This past week’s spring 2016 Southern Regional Honors Council conference was a huge success. In my view, the organizers easily outdid previous years’ conferences in terms of organization, plenary speaker, and quality of presentations and panels. It’s going to be a tough act for me to follow up on next year when we host it up here in the mountains.

Of course, the mere act of placing the conference in North Carolina will likely have an impact on the event’s attendance and tone. Following the passage of the NC legislature’s HB2, numerous other professional organizations have recently scrutinized their decisions to host events in the state, several opting to cancel such events. The law, whose immediate intent is to strike down a recently-approved Charlotte referendum allowing transgender people the right to use public restrooms matching the gender they identify with, goes further, containing language that essentially legalizes discrimination on many grounds, including on the basis of gender and sexual orientation.

“It occurs to me that we had best read some sort of a statement addressing HB2,” one of the other members of the SRHC’s Executive Committee mentioned to me near the close of our meeting this past Thursday. In the hour after that meeting adjourned and the start of the conference’s first presentations, I wrote such a statement, which I later read during the general business meeting the next afternoon, to considerable applause:

As many of you know, the North Carolina state legislature recently passed HB2, a piece of legislation that was quickly signed by Governor Pat McCrory. This bill’s effect is an unprecedented curtailment of the power of municipalities, counties, and other local districts to enact anti-discriminatory laws offering protections stronger than those provided at the level of the state. HB2 facilitates legal discrimination on the basis not only of a person’s gender and sexuality but of any other characteristic or identity. Several groups have already brought suit against the state, challenging the law’s constitutionality, and Roy Cooper, the state’s Attorney General, has vowed to not defend the law.

We recognize that this legislation has the potential to profoundly impact attendance at, and engagement with, next year’s Southern Regional Honors Council meeting. With this in mind, I offer my personal pledge to work with all local partners, sponsors, and businesses to ensure that all attendees are afforded equitable treatment and opportunities during their stay in Asheville. Asheville is a welcoming community that embraces difference and diversity, and I will work with local advocacy organizations to craft an inclusive and supportive conference experience for all who attend SRHC in 2017.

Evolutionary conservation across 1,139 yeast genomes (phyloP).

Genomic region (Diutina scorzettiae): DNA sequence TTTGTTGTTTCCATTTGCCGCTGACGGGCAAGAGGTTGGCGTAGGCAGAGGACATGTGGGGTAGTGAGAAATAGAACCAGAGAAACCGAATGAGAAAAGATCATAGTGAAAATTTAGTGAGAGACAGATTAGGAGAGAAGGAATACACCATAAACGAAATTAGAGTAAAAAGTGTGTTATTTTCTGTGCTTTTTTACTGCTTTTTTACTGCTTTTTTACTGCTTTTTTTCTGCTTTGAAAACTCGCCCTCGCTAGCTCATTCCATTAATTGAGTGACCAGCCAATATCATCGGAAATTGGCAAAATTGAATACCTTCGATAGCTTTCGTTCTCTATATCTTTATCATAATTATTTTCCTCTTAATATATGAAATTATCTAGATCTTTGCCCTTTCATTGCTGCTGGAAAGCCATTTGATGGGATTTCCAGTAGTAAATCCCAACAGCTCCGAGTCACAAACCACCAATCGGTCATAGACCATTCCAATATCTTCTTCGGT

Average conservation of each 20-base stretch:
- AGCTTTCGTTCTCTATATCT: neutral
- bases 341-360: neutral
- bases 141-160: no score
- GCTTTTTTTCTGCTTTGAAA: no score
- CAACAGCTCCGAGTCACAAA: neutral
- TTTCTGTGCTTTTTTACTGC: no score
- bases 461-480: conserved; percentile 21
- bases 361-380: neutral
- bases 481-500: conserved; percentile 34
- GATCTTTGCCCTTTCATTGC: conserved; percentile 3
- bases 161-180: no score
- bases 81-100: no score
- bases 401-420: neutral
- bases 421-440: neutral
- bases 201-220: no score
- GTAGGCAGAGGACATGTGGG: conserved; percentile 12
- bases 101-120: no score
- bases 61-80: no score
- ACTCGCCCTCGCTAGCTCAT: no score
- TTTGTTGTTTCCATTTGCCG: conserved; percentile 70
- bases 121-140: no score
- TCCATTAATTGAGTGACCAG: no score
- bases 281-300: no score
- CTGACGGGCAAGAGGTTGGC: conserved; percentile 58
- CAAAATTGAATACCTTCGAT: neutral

On Friday night, giving further thought to a 2017 conference theme (something about mountains? That’s the go-to theme up in these parts), it came to me that we could do more than to make the conference incidentally inclusive; we could design the conference to focus on diversity, difference, equity, and inclusion intentionally, as the conference theme itself. Why not challenge presenters and panelists to ask and answer questions like “in what ways does the work you do in your honors program, as a student or a faculty member, reflect diverse perspectives, habits of mind, or facets of citizenship?”

“Diving Into Diversity” is the title I’m working with right now, and I’m putting together a list of potential plenary speakers who would be able to elaborate on the connections among critical thought, diversity and difference, citizenship, and advocacy.

Meanwhile, back at the ranch, I’m bracing for the impact of the end of the semester. We’ve got just under three (!!!) weeks to go before the term’s over, and we’re all starting to feel the crunch. Several dozen problems remain on my MATH 280 class’s Moore-method problem set, and my LA 478 students are busily prepping for their class-led workshop on diversity, inclusion, and equity even as they bear into Michelle Alexander’s The New Jim Crow (The New Press: New York, 2010).

There are other distractions: we play host to this year’s leviathan National Conference on Undergraduate Research at the end of this week, and next week the new President of the UNC system, Margaret Spellings, comes to campus for a visit. I just learned today that the President will be going out of her way to stop by the quad outside of Karpen Hall, where my origami students and I will be hard at work assembling our Plate House. This structure is an origami-inspired modular refugee shelter, the pieces of which we machined out of cardboard about a year ago with the help of an enterprising engineering student, a veteran of one of my calc classes a few years back. I’d originally scheduled this assembly knowing that President Spellings would be on campus, but also knowing that her official schedule had already been set, I sent a cap-in-hand email to one of the folks in our communications office letting her know about the Plate House, “in case someone might be able to come by and take a picture or two.”


Okay, I’ve got to go put together some sort of one-pager on refugee rights before my eyeballs fall out.



2 thoughts on “What do you get if you cross an origamist and an engineer?

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